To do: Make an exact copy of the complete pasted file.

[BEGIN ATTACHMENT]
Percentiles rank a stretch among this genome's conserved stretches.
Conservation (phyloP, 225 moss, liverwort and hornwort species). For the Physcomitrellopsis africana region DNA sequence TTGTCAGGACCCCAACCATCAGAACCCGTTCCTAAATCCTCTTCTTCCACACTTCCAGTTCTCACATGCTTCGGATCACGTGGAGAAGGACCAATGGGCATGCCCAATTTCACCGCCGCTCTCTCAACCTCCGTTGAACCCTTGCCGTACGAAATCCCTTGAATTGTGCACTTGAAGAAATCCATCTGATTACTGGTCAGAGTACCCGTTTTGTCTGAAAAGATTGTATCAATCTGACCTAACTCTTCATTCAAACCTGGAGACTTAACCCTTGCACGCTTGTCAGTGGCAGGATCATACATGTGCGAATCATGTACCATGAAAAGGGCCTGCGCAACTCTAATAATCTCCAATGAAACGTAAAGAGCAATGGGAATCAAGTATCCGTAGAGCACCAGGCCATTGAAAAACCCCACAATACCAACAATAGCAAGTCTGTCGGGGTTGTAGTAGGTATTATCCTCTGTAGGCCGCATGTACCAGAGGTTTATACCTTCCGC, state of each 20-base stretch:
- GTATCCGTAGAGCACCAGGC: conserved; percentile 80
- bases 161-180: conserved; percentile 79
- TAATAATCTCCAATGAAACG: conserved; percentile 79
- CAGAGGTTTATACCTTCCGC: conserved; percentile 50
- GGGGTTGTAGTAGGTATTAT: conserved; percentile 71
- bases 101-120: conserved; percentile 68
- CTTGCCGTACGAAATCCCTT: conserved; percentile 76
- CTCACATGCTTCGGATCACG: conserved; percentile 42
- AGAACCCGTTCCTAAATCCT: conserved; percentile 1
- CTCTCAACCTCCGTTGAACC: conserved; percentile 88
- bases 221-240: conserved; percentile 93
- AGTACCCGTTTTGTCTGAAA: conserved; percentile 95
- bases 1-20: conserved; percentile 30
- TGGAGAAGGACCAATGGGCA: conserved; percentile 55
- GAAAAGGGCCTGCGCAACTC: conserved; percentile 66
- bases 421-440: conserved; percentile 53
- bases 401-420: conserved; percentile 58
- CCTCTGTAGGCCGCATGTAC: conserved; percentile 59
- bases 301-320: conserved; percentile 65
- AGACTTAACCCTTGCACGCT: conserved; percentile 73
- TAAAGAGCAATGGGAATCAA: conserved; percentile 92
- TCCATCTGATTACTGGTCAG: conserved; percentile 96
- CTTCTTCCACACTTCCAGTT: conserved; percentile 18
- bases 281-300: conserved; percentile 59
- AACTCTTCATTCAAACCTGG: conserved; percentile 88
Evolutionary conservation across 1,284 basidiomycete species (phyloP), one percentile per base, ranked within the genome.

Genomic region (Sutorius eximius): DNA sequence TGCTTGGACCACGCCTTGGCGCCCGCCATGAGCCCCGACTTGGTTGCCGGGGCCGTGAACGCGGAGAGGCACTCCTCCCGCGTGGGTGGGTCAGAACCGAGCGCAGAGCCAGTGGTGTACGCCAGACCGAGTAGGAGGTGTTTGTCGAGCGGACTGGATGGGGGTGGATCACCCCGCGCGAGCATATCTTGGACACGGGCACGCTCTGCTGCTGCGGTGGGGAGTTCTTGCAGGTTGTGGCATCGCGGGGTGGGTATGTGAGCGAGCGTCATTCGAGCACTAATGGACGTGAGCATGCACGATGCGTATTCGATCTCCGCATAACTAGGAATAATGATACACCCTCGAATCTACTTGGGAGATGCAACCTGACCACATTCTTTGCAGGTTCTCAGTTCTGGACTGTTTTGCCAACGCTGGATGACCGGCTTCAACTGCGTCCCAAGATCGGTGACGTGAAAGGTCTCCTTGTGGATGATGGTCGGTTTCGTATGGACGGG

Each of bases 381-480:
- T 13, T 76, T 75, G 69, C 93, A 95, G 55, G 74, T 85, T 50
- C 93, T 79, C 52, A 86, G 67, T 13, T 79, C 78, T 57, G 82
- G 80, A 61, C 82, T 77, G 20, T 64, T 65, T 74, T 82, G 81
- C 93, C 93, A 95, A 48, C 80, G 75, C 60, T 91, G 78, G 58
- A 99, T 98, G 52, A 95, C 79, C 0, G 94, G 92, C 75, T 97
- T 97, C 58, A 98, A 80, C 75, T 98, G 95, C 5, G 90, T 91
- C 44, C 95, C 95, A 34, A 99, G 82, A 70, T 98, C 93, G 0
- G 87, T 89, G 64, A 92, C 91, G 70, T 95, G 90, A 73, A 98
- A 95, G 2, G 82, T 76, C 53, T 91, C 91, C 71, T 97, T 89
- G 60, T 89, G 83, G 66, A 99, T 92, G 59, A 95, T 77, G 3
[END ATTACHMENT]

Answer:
Percentiles rank a stretch among this genome's conserved stretches.
Conservation (phyloP, 225 moss, liverwort and hornwort species). For the Physcomitrellopsis africana region DNA sequence TTGTCAGGACCCCAACCATCAGAACCCGTTCCTAAATCCTCTTCTTCCACACTTCCAGTTCTCACATGCTTCGGATCACGTGGAGAAGGACCAATGGGCATGCCCAATTTCACCGCCGCTCTCTCAACCTCCGTTGAACCCTTGCCGTACGAAATCCCTTGAATTGTGCACTTGAAGAAATCCATCTGATTACTGGTCAGAGTACCCGTTTTGTCTGAAAAGATTGTATCAATCTGACCTAACTCTTCATTCAAACCTGGAGACTTAACCCTTGCACGCTTGTCAGTGGCAGGATCATACATGTGCGAATCATGTACCATGAAAAGGGCCTGCGCAACTCTAATAATCTCCAATGAAACGTAAAGAGCAATGGGAATCAAGTATCCGTAGAGCACCAGGCCATTGAAAAACCCCACAATACCAACAATAGCAAGTCTGTCGGGGTTGTAGTAGGTATTATCCTCTGTAGGCCGCATGTACCAGAGGTTTATACCTTCCGC, state of each 20-base stretch:
- GTATCCGTAGAGCACCAGGC: conserved; percentile 80
- bases 161-180: conserved; percentile 79
- TAATAATCTCCAATGAAACG: conserved; percentile 79
- CAGAGGTTTATACCTTCCGC: conserved; percentile 50
- GGGGTTGTAGTAGGTATTAT: conserved; percentile 71
- bases 101-120: conserved; percentile 68
- CTTGCCGTACGAAATCCCTT: conserved; percentile 76
- CTCACATGCTTCGGATCACG: conserved; percentile 42
- AGAACCCGTTCCTAAATCCT: conserved; percentile 1
- CTCTCAACCTCCGTTGAACC: conserved; percentile 88
- bases 221-240: conserved; percentile 93
- AGTACCCGTTTTGTCTGAAA: conserved; percentile 95
- bases 1-20: conserved; percentile 30
- TGGAGAAGGACCAATGGGCA: conserved; percentile 55
- GAAAAGGGCCTGCGCAACTC: conserved; percentile 66
- bases 421-440: conserved; percentile 53
- bases 401-420: conserved; percentile 58
- CCTCTGTAGGCCGCATGTAC: conserved; percentile 59
- bases 301-320: conserved; percentile 65
- AGACTTAACCCTTGCACGCT: conserved; percentile 73
- TAAAGAGCAATGGGAATCAA: conserved; percentile 92
- TCCATCTGATTACTGGTCAG: conserved; percentile 96
- CTTCTTCCACACTTCCAGTT: conserved; percentile 18
- bases 281-300: conserved; percentile 59
- AACTCTTCATTCAAACCTGG: conserved; percentile 88
Evolutionary conservation across 1,284 basidiomycete species (phyloP), one percentile per base, ranked within the genome.

Genomic region (Sutorius eximius): DNA sequence TGCTTGGACCACGCCTTGGCGCCCGCCATGAGCCCCGACTTGGTTGCCGGGGCCGTGAACGCGGAGAGGCACTCCTCCCGCGTGGGTGGGTCAGAACCGAGCGCAGAGCCAGTGGTGTACGCCAGACCGAGTAGGAGGTGTTTGTCGAGCGGACTGGATGGGGGTGGATCACCCCGCGCGAGCATATCTTGGACACGGGCACGCTCTGCTGCTGCGGTGGGGAGTTCTTGCAGGTTGTGGCATCGCGGGGTGGGTATGTGAGCGAGCGTCATTCGAGCACTAATGGACGTGAGCATGCACGATGCGTATTCGATCTCCGCATAACTAGGAATAATGATACACCCTCGAATCTACTTGGGAGATGCAACCTGACCACATTCTTTGCAGGTTCTCAGTTCTGGACTGTTTTGCCAACGCTGGATGACCGGCTTCAACTGCGTCCCAAGATCGGTGACGTGAAAGGTCTCCTTGTGGATGATGGTCGGTTTCGTATGGACGGG

Each of bases 381-480:
- T 13, T 76, T 75, G 69, C 93, A 95, G 55, G 74, T 85, T 50
- C 93, T 79, C 52, A 86, G 67, T 13, T 79, C 78, T 57, G 82
- G 80, A 61, C 82, T 77, G 20, T 64, T 65, T 74, T 82, G 81
- C 93, C 93, A 95, A 48, C 80, G 75, C 60, T 91, G 78, G 58
- A 99, T 98, G 52, A 95, C 79, C 0, G 94, G 92, C 75, T 97
- T 97, C 58, A 98, A 80, C 75, T 98, G 95, C 5, G 90, T 91
- C 44, C 95, C 95, A 34, A 99, G 82, A 70, T 98, C 93, G 0
- G 87, T 89, G 64, A 92, C 91, G 70, T 95, G 90, A 73, A 98
- A 95, G 2, G 82, T 76, C 53, T 91, C 91, C 71, T 97, T 89
- G 60, T 89, G 83, G 66, A 99, T 92, G 59, A 95, T 77, G 3